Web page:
Early last month Delta suffered from an outage that crippled their operations, as all of their computer systems globally went down. There was some miscommunication initially about what caused the meltdown. First the airline claimed it was due to a power outage, though their electric company quickly confirmed that there were no reported outages.
Then Delta claimed that a switchgear malfunctioned, and that the real issue that caused the catastrophe was that the backup systems didn’t kick in as they were supposed to.
I’ll be the first to admit that I’m not very good with technology (I even struggle to use my MacBook Air, at times), but it looks like there’s another theory as to what may have happened, which some claim is a near sure bet. Per observer.com, here’s why some believe this was more than an outage or a malfunctioning switchgear:
Generally speaking, huge companies that rely on their computers have backup as well as multiple alternative electrical sources to make certain that something like a power outage does not happen to them. A hack, however, is much harder to fix. Even the Delta information boards were not showing old information that was stored in the cache which is supposed to go into default mode in the event of a malfunction or a reset.
It should have been obvious from the get go that this was more than a power shortage that needed a reset. No global company, Delta Airlines included, maintains all of their servers and routers in a single place. And wherever they are, they are located deep beneath the ground. And each of these locations has several independent backup electricity systems in the event of a blackout.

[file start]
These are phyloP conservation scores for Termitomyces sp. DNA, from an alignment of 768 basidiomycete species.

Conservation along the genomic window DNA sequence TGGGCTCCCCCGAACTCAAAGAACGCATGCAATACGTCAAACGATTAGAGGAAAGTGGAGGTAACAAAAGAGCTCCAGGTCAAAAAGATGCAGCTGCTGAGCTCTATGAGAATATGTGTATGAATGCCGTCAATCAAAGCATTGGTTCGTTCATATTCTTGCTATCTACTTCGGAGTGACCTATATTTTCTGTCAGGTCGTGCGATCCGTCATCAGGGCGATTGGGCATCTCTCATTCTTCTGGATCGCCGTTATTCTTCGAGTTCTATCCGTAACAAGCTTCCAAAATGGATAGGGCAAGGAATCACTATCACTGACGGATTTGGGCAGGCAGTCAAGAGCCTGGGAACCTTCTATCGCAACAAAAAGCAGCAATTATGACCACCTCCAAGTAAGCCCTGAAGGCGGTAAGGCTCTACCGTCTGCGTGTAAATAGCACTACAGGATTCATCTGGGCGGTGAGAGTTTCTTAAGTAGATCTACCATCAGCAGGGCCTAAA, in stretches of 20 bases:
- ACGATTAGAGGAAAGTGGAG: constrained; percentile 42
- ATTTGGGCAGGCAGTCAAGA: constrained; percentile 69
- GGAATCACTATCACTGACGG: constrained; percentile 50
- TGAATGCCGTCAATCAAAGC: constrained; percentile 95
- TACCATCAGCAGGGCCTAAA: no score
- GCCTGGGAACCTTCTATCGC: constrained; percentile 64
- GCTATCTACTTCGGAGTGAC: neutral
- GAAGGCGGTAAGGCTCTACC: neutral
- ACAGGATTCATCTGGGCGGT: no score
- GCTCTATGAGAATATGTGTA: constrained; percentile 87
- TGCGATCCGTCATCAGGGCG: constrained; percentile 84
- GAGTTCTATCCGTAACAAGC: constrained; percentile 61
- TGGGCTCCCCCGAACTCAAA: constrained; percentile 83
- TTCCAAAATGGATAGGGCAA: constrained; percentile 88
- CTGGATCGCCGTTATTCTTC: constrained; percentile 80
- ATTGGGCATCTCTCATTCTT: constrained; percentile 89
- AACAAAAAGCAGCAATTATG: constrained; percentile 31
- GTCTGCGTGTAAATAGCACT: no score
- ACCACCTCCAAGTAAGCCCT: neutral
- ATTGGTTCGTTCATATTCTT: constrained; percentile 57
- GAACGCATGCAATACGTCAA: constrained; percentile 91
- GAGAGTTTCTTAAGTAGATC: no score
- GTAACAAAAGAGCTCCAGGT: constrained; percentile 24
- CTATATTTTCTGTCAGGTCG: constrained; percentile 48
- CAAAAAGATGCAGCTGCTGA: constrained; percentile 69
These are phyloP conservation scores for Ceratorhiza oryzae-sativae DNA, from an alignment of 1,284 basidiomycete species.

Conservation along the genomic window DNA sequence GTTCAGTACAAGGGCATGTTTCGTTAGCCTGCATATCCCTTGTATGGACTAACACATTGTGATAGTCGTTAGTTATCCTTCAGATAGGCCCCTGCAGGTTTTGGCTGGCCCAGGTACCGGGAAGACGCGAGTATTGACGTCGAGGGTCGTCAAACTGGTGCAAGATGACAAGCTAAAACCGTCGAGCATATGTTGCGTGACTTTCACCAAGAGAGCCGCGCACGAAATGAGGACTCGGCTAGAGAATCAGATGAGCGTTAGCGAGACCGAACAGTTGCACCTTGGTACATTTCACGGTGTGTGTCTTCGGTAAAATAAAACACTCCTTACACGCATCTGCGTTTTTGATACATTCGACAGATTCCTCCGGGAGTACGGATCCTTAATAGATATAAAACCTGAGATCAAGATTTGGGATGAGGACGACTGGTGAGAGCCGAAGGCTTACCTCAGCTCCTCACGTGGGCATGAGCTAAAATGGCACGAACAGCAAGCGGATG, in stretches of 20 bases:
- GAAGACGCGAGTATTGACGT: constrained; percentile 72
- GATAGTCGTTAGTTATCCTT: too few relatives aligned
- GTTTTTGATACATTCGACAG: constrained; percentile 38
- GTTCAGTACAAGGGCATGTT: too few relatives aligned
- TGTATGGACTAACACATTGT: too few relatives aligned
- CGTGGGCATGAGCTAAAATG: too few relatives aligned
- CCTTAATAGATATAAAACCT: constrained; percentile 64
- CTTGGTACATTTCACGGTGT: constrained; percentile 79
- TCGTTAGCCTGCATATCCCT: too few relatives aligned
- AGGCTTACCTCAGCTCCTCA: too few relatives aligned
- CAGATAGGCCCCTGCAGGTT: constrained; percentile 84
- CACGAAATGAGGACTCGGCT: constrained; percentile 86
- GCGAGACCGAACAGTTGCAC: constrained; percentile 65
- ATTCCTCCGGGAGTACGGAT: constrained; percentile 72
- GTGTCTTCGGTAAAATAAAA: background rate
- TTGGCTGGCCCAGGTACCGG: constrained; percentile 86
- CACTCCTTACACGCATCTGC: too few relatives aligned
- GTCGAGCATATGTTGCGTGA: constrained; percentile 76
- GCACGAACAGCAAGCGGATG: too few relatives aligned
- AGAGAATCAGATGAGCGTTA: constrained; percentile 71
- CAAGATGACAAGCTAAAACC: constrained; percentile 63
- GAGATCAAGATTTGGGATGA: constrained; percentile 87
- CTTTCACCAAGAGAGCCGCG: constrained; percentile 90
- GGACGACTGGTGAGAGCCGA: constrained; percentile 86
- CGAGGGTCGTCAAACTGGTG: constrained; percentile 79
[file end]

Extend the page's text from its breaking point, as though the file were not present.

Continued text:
In addition, because of that ubiquitous storage system called “the cloud” everything should be immediately or almost immediately accessible through other access points.
What do they think happened?
A more likely scenario: malware was inserted into Delta computers months ago. Then, on command, the spyware shut down Delta’s computers and blocked emergency protocols from automatically kicking in to protect the company. Without a safety plan in action, there was no way for Delta to function. They could not even do something as simple as hand write boarding passes because they could not confirm seats.
Of course a Delta spokesperson says that this definitely wasn’t a cyber attack. That could very well be true, or it could also be that they’re trying to cover it up, since that would be quite embarrassing.
So, people who are better at technology than I am: is this a crazy conspiracy theory, or is there a very real chance that Delta was in fact hacked?
(Tip of the hat to Point Me to the Plane)